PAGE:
Psoriasis can be itchy and  its appearance often makes a sufferer feel very uncomfortable in unfamiliar social situations. Sadly for those affected, psoriasis is a long-term condition with no permanent cure.

Although the cause of psoriasis is not known, it tends to run in families, suggesting a genetic link. Somewhere in the region of 2 percent of Europeans and Americans contract the disease and it is less common in black and Asian communities. Symptoms usually appear for the first time in those in the 10 to 30 year old age bracket.

Psoriasis sufferers produce new skin cells 10 times faster than normal. This cause the patchy, thickened skin effect which may be covered by silvery scales. Recurrent attacks are often triggered by emotional stress, skin damage, and physical illness. Symptoms are sometimes accompanied by painful swelling and stiffness of the joints, which can be very disabling.

There are several different types of psoriasis, but discoid or “plaque” psoriasis is far and away the most common form. It is distinguished by parches of inflamed, scaly skin on the trunk and limbs, appearing particularly on the elbows, knees, and scalp.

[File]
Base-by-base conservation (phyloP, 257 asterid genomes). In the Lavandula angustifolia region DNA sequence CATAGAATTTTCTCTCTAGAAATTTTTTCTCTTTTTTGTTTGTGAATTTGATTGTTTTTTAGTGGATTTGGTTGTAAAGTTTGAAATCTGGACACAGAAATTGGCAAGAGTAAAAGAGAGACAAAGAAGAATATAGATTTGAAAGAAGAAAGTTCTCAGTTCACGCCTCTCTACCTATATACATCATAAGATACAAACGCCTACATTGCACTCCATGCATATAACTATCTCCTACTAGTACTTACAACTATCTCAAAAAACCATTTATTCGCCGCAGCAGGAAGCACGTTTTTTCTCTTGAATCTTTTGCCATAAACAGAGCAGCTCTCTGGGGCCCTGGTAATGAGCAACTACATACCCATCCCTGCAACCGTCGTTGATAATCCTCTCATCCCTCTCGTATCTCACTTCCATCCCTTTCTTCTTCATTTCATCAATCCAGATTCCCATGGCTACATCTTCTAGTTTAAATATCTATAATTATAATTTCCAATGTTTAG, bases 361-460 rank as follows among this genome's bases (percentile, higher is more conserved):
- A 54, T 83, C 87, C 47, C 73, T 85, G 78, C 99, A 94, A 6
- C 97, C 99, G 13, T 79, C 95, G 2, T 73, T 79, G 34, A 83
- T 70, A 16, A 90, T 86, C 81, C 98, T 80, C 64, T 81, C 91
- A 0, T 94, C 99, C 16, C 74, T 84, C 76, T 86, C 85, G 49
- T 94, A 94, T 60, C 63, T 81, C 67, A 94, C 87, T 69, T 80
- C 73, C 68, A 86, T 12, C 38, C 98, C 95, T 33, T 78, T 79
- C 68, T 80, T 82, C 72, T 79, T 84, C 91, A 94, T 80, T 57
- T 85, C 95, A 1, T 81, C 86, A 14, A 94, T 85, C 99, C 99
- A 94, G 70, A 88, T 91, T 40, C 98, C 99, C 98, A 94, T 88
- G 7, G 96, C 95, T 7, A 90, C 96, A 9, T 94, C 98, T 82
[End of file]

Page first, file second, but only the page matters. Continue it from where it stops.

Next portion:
Additionally, a sufferer’s nails may become pitted, thickened, or separated from their beds. Gutate psoriasis is the form most frequently found in children: small patches appear rapidly over a wide area, often after the child has had a sore throat.

How can we help

Initially a stool test is recommended to establish if there are any unwanted bacteria, fungi and parasites in the large intestine. A food elimination diet has shown great results, with gluten, dairy and alcohol being the major culprits. Food intolerance testing can also establish if any other foods are causing an unnecessary inflammatory burden on the body. Increasing water consumption, assessing vitamin D needs and supporting liver function though diet change and or supplementation can help.